May 12th: It was Mother’s Day, and Matt Harvey Day, and I was appropriately at the game with my mom. There was no batting practice, but I was able to get a ball from A.J. Burnett, a Pittsburgh Pirate who had a monster season in 2013. I still can’t believe he hasn’t signed with a team yet this offseason. The Mets fought to the end in this one, but luck was really against them. Really. With the Mets rallying, and looking to pull ahead, Lucas Duda ripped one over the first base bag. Actually, right on the first base bag. If it had hit anywhere else, like behind it, or in front of it, or somewhere else on the bag, the Mets would have probably gone on to win the game. There were some great moments in this game, though. Sure, Ike Davis was in this awful slump that made me wonder if he should reconsider his career choice. But Juan Lagares showed us how good of a defensive player he is.
May 25th: One of the oddest events I’ve ever been to. The night before, rain came down with the game tied in the bottom of the ninth of a Mets-Braves matchup. This meant that there would be a game-before-the-game. This also meant there would be no batting practice. This was a game where I felt like I was completely overmatched by Citi Field. The gates opened at 4:45PM for the 6PM game-before-the-game, followed by the real game starting sometime after 7PM. The players didn’t really come out to throw before the first game. The only people who were throwing were Alan Butts and Brian McCann, in center field. There was loud machinery, so it was hard to here me asking for a ball. There were two little kids in front of me who were just looking for a ball yelling “BUTTS!” and “MCCANN” every time they threw it. They ended up getting the ball. I didn’t see anyone else throwing, and the stadium was still pretty empty. I left that section and tried to get into another one, where I was told I wasn’t allowed in (the 6PM game was starting in like 30 minutes and the park was still empty.) So I got some food and went up to my seats in the Pepsi Porch. My only shot at a ball would be if I could get someone to toss a ball up to the Pepsi Porch, or if someone hit a homerun. Neither happened. And I got shut out. And the Mets lost. Twice. This might have been the worst experience I’ve ever had at the ballpark.
June 22nd: School was out, and I was at my first away game of the season. There were some troubles traveling to Citizens Bank Park, and I got to the park with 30 minutes left in batting practice. Despite that, I worked my Mets-fan charm with the Mets players. I got toss-ups from Mets bullpen catcher Dave Racaniello near the bullpen, and Jeremy Hefner in right-center field. I spotted a ball on the warning track and cup-tricked my first ball of the season. Long live the cup-trick! It was a blazing 90 degrees outside, and the Mets were getting crushed for the better part of the game. But they came back in the ninth and tied the game at 7. And Carlos Torres subsequently blew the game, allowing a home run off the bat of Kevin Frandsen.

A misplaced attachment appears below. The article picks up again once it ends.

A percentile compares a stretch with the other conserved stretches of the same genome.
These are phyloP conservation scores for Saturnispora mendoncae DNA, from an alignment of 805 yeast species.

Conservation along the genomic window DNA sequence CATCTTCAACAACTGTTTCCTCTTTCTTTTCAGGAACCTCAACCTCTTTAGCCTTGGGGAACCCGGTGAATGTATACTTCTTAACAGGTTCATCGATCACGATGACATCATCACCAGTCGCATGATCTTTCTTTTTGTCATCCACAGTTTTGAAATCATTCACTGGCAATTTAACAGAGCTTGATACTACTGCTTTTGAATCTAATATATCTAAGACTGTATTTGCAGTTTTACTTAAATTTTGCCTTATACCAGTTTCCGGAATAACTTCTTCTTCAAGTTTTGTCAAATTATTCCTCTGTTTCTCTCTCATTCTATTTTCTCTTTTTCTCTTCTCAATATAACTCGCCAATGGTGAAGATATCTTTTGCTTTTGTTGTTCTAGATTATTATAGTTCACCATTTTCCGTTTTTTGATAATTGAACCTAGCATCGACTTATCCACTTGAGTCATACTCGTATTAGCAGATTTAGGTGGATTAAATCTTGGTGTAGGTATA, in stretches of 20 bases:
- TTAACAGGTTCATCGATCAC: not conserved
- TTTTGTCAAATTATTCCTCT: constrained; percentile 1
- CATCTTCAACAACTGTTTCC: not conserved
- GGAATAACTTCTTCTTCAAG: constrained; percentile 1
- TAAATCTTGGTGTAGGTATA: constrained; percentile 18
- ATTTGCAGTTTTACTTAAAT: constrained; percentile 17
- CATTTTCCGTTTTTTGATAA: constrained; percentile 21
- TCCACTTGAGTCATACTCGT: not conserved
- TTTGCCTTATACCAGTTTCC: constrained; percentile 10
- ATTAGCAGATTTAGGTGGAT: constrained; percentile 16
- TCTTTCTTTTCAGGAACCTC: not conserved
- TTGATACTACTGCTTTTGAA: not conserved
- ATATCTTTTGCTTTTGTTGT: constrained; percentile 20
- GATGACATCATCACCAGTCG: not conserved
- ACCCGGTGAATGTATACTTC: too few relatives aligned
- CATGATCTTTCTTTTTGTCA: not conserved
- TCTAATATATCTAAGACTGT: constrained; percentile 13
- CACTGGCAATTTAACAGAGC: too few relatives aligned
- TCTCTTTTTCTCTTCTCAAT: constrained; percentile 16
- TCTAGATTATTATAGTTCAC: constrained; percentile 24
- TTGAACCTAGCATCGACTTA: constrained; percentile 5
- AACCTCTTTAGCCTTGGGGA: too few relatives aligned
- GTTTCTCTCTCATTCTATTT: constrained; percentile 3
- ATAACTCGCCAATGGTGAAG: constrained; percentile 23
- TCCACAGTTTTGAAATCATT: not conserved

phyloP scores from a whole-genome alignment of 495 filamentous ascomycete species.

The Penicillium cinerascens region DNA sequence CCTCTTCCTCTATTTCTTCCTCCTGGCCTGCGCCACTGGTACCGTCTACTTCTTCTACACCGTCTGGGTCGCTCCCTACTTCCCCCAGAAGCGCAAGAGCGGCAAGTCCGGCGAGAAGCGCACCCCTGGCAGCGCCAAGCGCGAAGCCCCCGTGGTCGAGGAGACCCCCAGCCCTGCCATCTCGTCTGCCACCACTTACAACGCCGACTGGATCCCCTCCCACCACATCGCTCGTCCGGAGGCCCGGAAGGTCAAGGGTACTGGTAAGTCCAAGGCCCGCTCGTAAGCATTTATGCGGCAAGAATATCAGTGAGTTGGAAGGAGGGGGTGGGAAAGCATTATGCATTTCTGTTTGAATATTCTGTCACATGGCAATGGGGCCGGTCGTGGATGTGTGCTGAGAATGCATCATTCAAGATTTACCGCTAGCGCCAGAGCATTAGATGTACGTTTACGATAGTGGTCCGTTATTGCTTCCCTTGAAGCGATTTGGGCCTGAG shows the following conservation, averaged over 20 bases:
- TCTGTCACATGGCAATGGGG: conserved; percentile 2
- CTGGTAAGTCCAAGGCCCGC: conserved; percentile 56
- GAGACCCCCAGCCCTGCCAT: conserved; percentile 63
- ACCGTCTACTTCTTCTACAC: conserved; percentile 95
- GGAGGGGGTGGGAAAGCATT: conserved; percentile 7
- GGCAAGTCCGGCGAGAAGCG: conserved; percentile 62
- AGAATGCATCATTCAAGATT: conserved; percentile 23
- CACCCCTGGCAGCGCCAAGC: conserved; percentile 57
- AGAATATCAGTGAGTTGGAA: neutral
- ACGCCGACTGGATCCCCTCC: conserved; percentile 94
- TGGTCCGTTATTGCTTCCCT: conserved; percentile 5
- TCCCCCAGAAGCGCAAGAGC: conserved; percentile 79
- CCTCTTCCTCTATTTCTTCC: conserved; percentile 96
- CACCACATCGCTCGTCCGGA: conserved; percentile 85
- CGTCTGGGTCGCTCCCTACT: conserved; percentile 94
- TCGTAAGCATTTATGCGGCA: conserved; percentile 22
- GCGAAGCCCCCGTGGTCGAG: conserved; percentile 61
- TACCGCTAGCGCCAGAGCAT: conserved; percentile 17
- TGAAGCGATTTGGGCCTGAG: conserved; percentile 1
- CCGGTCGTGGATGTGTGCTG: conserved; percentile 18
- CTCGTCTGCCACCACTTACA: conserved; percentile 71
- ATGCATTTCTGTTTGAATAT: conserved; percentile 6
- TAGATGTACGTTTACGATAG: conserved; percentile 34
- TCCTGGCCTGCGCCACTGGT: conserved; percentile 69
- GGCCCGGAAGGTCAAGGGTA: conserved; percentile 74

July 11th, 12th, 13th, and 14th: This was definitely the highlight of the season for me. On this four-day trip, which I documented the first half of, I got to visit beautiful PNC Park in beautiful Pittsburgh, Pennsylvania. The first night there, I walked around the park and took some photos. On the first full day, I took some more photos, ate at a former-church, and got five balls during batting practice. They were all toss-ups, but I was also able to meet some of the local ballhawks. The Mets blew this game in extras, and PNC Park was as packed as it had ever been. The next day, I got to see the Heinz History Museum, and also recorded two more balls. On the final day, I got shutout, as there was no batting practice, but the Mets got an elusive win, and I was off on an eight hour drive back home.
August 3rd- There was no batting practice this day. If I didn’t have field level seats on the third base side it would have been impossible for me to get a ball, as they weren’t letting people into the lower sections without a ticket for that section. The Royals must have already been done throwing, because only one or two guys came out to throw before the game started, and a few more came out to stretch. Yet, I was unable to get a ball at this game. The Mets were trailing the Royals 2-0, until they tied it up in the eighth when Josh Satin got a 2-RBI single. The game went 11 innings, where David Aardsma (who also got a blown save the night before) blew the lead on a Justin Maxwell homer. Maxwell has some monster pop in the games and in batting practice.
August 4th- Redemption came this time around (ballhawking-wise.) There was batting practice this day, but I showed up a little late. I still had enough time to get two balls though, one being a toss-up from James Shields in left field, and another which I cup-tricked in the center field gap. It was the first time I had tried my cup-trick at Citi Field, and security did take issue. A security guard in left field spotted me and came across the batter’s eye, telling me not to do it again. Could’ve been worse. The game itself was painful to watch as a Mets fan, as they fell behind early, due in part to Marlon Byrd losing two would-be-easy pop-ups in the sun. The Mets lost 6-2.
August 24th- This was one of my best games of the entire season, and one which I’ll never forget. It was a Mets-Tigers game, and Matt Harvey and Max Scherzer were facing off. It was the first time the American and National League starters from the All-Star Game would have a rematch in the same season, because of the newly implemented expansion of interleague play. The attendance was moderately large at about 35,000 but this mattered little for ballhawking. Why? Because I had a plan, which I devised the night before with some help from other ballhawks over the Twittersphere. For Mets batting practice, I would start off in left field, with a few righties up at the end of batting practice. As the Mets got done with batting practice, I would check to see if there were any balls hit in the center-field gap. And during Tigers’ batting practice, I would avoid the left field crowds and head up to the Pepsi Porch, where I was sure one of the Tigers lefty power hitters (or Miggy) could reach.